We must remember that God has arranged the parts in the body, every one of them, just as he wanted them to be(1 Cor. 12:18). It is easy to formulate a ‘wish list’ of the kind of people you think it will take to get the job done. However, revitalization means that God has not finished with the people he has there. There is nothing wrong with praying for a new guitarist, as long as with equal fervency we are thankful for the organist celebrating their 70th year of service. We must not overlook what God has already given us in the people who make up the body.

Early on at Crossway Church, I worked closely with two key people. The first had been an elder in the church for well over 30 years, and had been key in us beginning the revitalization. The second was a Birmingham City Mission outreach worker who was based at the church. The existence of these two godly men and their families had really convinced my wife and me that coming to the church was right.

Four months in, the first had to step back from all activity for health reasons and the second broke the news to us that Birmingham City Mission was moving him to a new context. It floored me. How would I continue without them? I wanted to give up. However, because that happened, God opened my eyes to the gifts he had given to other people, and he continued to give us all that we needed in a remarkable way. What we think we need and what we actually need are often two different things.

Third, God Gives Growth

The final thing to remember is this word from Paul: “I planted the seed, Apollos watered it, but God made it grow. So neither he who plants nor he who waters is anything, but only God, who makes things grow” (1 Cor. 3:6-7).

Behind the first two points is the simple conviction that God works by his Spirit through his Word to bring about new life and equip us for ministry. How does God give life? He speaks. How does God prepare his people for works of service? Through the ministry of his Word.

“You have been born again, not of perishable seed, but of imperishable, through the living and enduring word of God” (1 Pet. 1:23). Ultimately, only one thing is necessary for change, growth, and fruitfulness: The activity of the Spirit of God, through the application of the Word of God. It might be tempting to think that because God is the one who makes things grow, we therefore do not do anything. But actually, it is clear that our task is to plant and to water. We have a responsibility to actively and deliberately fight for the gospel to take center stage in all we do.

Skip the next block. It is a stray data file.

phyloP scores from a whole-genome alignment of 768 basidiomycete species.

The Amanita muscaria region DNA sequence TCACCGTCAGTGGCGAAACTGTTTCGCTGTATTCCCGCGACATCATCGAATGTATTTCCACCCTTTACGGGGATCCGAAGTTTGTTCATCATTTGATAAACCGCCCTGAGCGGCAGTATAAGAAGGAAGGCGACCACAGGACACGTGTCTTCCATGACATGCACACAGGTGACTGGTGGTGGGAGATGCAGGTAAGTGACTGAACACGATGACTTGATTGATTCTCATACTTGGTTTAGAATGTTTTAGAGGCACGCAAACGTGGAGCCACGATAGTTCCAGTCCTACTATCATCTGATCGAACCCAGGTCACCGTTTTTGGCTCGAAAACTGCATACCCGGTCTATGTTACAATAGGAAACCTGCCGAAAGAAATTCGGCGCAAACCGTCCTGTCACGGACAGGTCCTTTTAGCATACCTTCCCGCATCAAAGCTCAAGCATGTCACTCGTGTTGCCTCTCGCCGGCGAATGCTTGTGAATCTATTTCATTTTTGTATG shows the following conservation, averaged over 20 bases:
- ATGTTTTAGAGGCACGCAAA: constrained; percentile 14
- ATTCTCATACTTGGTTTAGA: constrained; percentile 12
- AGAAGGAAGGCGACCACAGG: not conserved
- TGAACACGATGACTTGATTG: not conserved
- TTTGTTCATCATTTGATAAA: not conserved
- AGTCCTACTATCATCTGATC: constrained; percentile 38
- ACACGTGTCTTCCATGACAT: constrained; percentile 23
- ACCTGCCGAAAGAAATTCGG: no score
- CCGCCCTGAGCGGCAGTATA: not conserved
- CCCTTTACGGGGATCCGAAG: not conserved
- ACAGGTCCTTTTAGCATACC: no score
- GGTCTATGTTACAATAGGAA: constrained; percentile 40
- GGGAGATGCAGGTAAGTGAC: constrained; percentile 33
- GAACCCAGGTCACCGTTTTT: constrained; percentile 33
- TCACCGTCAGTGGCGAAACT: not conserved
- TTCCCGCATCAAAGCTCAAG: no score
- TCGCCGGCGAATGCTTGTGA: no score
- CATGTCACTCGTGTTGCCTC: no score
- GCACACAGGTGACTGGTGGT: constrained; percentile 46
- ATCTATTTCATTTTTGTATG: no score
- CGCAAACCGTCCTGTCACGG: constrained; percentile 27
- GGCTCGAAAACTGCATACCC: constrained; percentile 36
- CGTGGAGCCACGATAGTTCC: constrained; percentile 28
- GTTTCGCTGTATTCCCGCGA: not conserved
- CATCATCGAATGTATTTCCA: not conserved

When we arrived at Crossway Church there were so many ‘things’ that needed to change, but the first thing we needed to do was rediscover our confidence in the gospel, and God’s powerful activity through his Word. Fruitfulness was not going to be brought about through painting, planning, programming, or publicity, but through preaching and teaching. If we were willing to give God the room to speak, he would lead us into the necessary change required.

Is This God Our God?

Although it may be stating the obvious, these three theological truths—that God gives life, God gives gifts, and God gives growth—all presuppose that God, in his nature, delights to give us good things. Jesus encourages us to ask, seek and knock. He says,

Which of you, if your son asks for bread, will give him a stone? Or if he asks for a fish, will give him a snake? If you, then, though you are evil, know how to give good gifts to your children, how much more will your Father in heaven give good gifts to those who ask him! (Matt. 7:9-11)

But do we ask? Are we praying, regularly, fervently, persistently, for God to act in this way?

If we are not praying in this way but still expecting God to act, why is that? It is right to lose confidence in ourselves, but we must never lose confidence in him. When we forget that God is gracious, the first danger is that thankfulness become entitlement, so we think that God must revitalize our church because we have been faithful for so many years.

The second danger is that faith becomes fear, so that God could never revitalize our church, because perhaps we were responsible for killing it in the first place. Both dangers have lost sight of the character of the God of revitalization, who delights to give undeserved gifts to his children.

John James is pastor of Crossway Church, a revitalization project in Birmingham, UK. He is the author of Renewal: Church Revitalisation Along The Way of the Cross. This article is based on one of the chapters from that book.

[1]The UK equivalent of a Housing Project in the US.